If the SEC registers the financial consultant, you can get the Form ADV at a cost from the SEC at:

Office of Public Reference
450 5th Street, NW, Room 1300
Washington, D.C. 20549-0102
phone: 202.942.8090
fax: 202.628.9001
email: publicinfo@sec.gov

5. What should I do if the financial professional claims that he or she is a CERTIFIED FINANCIAL PLANNER™?

If the professional you're considering claims to be a "CERTIFIED FINANCIAL PLANNER™" (CFP®), you should visit the website of the Certified Financial Planner Board of Standards to see if the professional is licensed as a CFP® and whether the professional's license has been suspended or revoked by the Board. You can also call the Board at 888.237.6275 to obtain other disciplinary information about the professional.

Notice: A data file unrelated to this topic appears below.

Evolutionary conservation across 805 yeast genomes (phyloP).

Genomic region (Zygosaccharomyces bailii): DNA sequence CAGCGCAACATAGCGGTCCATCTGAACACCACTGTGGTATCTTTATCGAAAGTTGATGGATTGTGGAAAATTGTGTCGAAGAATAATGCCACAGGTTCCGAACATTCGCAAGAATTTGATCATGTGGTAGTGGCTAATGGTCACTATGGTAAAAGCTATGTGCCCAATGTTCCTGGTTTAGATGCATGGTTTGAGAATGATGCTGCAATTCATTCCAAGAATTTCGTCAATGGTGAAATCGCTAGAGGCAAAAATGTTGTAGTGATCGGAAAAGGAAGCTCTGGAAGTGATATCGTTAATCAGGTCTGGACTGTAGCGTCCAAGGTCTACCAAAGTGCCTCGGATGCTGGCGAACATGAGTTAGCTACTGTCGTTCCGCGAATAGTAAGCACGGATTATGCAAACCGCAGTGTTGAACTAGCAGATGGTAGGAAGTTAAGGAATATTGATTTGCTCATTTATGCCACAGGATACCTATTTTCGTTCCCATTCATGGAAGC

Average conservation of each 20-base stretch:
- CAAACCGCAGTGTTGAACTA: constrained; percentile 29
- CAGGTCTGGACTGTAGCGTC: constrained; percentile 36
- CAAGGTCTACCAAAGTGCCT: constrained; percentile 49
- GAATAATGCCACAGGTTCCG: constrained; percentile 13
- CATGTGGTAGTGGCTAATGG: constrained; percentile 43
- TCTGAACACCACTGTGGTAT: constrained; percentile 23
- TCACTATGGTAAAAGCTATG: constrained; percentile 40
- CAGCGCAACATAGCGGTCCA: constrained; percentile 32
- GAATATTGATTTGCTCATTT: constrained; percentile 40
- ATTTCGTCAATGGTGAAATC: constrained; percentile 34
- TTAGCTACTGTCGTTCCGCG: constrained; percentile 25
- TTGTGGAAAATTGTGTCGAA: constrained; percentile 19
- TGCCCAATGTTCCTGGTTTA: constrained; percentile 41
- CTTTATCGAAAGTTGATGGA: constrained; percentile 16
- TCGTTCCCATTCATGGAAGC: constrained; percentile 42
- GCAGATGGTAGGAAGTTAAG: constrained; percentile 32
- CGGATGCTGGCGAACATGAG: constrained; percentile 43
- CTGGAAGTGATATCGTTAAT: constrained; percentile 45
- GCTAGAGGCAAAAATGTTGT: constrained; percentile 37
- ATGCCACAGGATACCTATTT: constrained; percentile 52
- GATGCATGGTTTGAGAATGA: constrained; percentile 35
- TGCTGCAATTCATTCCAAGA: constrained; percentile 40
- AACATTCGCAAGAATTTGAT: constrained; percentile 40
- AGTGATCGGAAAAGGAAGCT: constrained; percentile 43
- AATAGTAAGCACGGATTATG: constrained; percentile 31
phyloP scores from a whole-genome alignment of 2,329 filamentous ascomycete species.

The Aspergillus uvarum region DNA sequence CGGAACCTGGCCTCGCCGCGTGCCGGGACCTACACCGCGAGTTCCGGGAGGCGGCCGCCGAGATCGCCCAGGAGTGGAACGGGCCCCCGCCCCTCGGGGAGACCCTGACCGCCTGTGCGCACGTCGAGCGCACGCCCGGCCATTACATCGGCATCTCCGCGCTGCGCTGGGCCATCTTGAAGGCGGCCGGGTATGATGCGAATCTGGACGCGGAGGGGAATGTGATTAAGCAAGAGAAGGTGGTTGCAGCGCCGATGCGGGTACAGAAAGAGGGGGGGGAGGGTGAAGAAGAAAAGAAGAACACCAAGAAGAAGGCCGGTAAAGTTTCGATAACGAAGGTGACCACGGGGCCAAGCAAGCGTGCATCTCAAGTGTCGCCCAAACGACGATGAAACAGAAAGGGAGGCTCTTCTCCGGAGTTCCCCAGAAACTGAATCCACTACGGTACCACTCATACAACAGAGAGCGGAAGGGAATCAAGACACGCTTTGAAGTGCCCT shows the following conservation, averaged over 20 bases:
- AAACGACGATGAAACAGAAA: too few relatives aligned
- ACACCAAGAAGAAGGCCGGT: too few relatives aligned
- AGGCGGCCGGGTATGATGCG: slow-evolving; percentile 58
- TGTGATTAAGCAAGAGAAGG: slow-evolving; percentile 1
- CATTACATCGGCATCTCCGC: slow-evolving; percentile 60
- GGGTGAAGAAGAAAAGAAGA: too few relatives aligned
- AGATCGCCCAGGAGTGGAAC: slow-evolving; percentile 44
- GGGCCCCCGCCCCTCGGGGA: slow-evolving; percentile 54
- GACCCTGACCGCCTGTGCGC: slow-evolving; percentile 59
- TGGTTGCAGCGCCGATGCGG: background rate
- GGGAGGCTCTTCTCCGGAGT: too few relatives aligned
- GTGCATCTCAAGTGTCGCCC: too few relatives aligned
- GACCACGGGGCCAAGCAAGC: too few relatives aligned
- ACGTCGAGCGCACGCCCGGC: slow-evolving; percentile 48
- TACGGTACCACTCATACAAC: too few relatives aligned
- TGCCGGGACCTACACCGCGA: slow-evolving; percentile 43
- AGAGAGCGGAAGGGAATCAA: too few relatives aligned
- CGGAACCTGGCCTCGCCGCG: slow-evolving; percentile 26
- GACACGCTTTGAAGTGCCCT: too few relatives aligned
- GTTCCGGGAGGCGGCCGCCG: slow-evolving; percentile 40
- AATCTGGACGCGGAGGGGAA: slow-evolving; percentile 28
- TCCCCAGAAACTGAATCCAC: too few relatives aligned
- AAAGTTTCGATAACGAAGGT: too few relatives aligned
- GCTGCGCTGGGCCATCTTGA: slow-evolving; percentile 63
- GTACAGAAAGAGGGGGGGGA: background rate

6. Are financial consultants required to have credentials?

While some financial consultants and financial planners have credentials like CFP® (CERTIFIED FINANCIAL PLANNER™) or CFA (Chartered Financial Analyst), they are not required to by federal or state laws. Unlike federally registered advisers, many states do require their advisors and representatives to pass a proficiency exam or meet other requirements.

Financial consultants and financial planners may come from many different educational and professional backgrounds. Before you hire a financial professional, be sure to ask about their background. If they have a credential, ask them what it means and what they had to do to earn it.

Also find out what organization issued the credential, and then contact the organization to verify whether the professional you're considering did, in fact, earn the credential and whether the professional remains in good standing with the organization. You can find out the different types of testing and other requirements on the website of the North American Securities Administrators Association.